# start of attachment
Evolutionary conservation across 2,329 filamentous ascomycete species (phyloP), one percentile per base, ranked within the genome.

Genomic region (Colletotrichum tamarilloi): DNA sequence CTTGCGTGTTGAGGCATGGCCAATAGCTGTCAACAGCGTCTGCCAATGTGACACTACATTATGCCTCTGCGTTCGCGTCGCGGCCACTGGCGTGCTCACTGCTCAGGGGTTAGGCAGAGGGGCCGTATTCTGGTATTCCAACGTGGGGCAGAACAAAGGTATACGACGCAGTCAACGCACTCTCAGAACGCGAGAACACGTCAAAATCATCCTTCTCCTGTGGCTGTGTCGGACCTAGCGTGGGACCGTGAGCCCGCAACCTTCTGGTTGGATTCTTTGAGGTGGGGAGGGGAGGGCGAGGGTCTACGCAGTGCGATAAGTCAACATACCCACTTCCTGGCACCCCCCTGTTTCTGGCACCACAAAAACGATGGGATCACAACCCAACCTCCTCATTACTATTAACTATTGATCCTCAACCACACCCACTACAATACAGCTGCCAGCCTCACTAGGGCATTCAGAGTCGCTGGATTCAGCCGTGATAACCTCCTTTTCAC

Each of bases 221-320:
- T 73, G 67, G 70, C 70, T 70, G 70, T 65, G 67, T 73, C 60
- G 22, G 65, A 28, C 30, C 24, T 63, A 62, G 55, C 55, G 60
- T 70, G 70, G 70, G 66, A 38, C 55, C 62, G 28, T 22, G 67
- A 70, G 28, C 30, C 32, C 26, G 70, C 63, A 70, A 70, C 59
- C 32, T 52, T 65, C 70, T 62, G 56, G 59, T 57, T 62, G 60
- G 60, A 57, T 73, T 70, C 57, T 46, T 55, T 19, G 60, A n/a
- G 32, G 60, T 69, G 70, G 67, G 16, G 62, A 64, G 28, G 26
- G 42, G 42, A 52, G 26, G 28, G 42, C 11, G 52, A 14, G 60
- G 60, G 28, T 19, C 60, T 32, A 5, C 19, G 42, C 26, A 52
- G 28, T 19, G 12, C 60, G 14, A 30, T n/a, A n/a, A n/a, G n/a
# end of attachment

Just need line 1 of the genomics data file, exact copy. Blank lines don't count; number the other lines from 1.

Evolutionary conservation across 2,329 filamentous ascomycete species (phyloP), one percentile per base, ranked within the genome.